When assigning duties or delegating authority in an organization, we also define jobs and assign them to individuals. It is the history of our business that each of us feels that the job he has is mainly his own concern; that in a way it is his personal property for so long as he has that job. This is a natural feeling and is the obvious result of having job pride in the work which forms such a large part of our lives. The men further up in the organization all have that same job pride so that probably the job that any one of us occupies might be said to have a number of owners. Let’s take the job of a Testroom Man or a Section Man. Either one of these men would feel that the job he normally does or the section for which is is responsible is his own. This is a fine feeling to have and to encourage. The
District Line Inspector fels that the sum of all section jobs is his particular job. The sum of all these jobs in the District is the job of the District Plan Superintendent. The district is the highest unit we have devoted to maintenance work as its primary responsibility and the District Superintendent has a great concern for his responsibility and a great pride in the accomplishments within his District. The same thing is true of the Division Superintendent, General Plant Superintendent, General Plant Manager and the staff supervisors; each one takes the same interest in the work in his territory or his specialty and has job pride in exactly the same way as the Testroom Man or the Section Man.

I invite your comments: What has changed and how much? Are we smarter about these issues today? And what lessons can we learn?

A Dilemma: Vote with Your Feet or Stay Put and Speak Up?

Colored Light 07An earlier post referred to the economist Albert Hirschman, as described in Malcolm Gladwell’s New Yorker review of his recent biography (“Doubt: A Best Practice in Managing Change?” August 8). According to Gladwell, Hirschman’s most famous work posed two options for “dealing with badly performing organizations and institutions.” (If you’ve never encountered one of these, this blog may not be for you.)

The two options are “Exit” and “Voice.” I hope it doesn’t diminish the impact of this dilemma to point out that these basically amount to the familiar “fight or flight”–in reverse order. “Exit” means taking off and putting the dysfunction behind you. “Voice” means staying and working for something better right where you are.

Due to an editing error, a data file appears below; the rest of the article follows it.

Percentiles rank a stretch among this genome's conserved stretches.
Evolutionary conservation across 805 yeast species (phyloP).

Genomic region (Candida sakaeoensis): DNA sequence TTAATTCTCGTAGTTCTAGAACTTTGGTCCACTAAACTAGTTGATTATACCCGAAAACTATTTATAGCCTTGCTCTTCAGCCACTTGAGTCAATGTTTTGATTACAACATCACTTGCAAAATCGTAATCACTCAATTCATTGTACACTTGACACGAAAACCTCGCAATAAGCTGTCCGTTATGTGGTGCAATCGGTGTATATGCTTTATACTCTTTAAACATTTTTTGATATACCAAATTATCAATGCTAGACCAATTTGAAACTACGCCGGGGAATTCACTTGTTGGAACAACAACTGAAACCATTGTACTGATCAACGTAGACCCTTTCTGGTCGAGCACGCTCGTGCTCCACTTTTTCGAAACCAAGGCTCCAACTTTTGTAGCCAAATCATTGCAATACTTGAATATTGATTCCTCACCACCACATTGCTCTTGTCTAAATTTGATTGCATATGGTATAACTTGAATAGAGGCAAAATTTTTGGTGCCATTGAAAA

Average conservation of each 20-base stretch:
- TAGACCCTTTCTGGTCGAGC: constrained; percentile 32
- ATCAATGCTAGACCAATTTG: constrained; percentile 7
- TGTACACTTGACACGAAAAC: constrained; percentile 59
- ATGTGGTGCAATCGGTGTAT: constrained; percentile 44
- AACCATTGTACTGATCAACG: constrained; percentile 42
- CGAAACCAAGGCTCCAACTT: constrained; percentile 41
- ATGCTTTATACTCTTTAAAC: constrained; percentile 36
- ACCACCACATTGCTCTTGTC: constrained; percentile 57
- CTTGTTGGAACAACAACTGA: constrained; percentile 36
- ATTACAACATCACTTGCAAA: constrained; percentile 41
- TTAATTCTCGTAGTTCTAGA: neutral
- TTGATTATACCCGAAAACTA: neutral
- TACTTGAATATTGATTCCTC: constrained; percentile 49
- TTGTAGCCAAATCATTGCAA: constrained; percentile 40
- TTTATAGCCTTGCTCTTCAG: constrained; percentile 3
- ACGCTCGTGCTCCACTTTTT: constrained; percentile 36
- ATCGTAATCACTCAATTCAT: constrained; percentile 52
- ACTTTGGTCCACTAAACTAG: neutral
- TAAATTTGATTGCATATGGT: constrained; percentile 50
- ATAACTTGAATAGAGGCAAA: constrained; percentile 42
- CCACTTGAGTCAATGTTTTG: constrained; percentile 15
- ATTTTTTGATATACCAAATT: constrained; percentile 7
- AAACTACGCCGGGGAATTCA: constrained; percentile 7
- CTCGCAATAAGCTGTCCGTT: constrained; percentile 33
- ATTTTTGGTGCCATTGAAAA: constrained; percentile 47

I wonder whether in recent times the progressively shorter tenure most people have in their organizations–I’m told that this is down to four or five years on average, compared to the double-digits that were the norm several decades ago–may be a result of a bias toward “Exit.” I often hear that this shorter tenure is associated with younger generations, and that certainly aligns with what we hear and what we see about attention spans and TMI as a way of being.

Hirschman, however, believed strongly in “Voice.” Not only because this stance conformed with his personal values but because he thought that only if enough people choose this option do our organizations and institutions improve.

Are too many people too quick to vote with their feet? And does this necessarily mean a decline in the quality of our institutions?

What’s the long term impact if leaders implicitly or explicitly welcome “Exit” strategies instead of nurturing those who Stay Put and Speak Up? Aren’t these the fully engaged employees we all say we want more of?

“I know enough for my age already”

My mom once asked a six-year-old neighbor boy, after his first day of kindergarten, what he thought of it:

Mom: So how was your first day of school?

Six-year-old: I guess it was OK, but I’m not going back.

Mom: Why not?

Six-year-old: I know enough for my age already.

Colored Light 29

Our production-line version of schooling* tells us year-by-year whether we have reached the “right” level of knowledge and skills throughout our step-by-step progress through the education system. I wonder whether this doesn’t leave us with the impression that if we’ve completed the grade or passed the test, then we “know enough for our age.”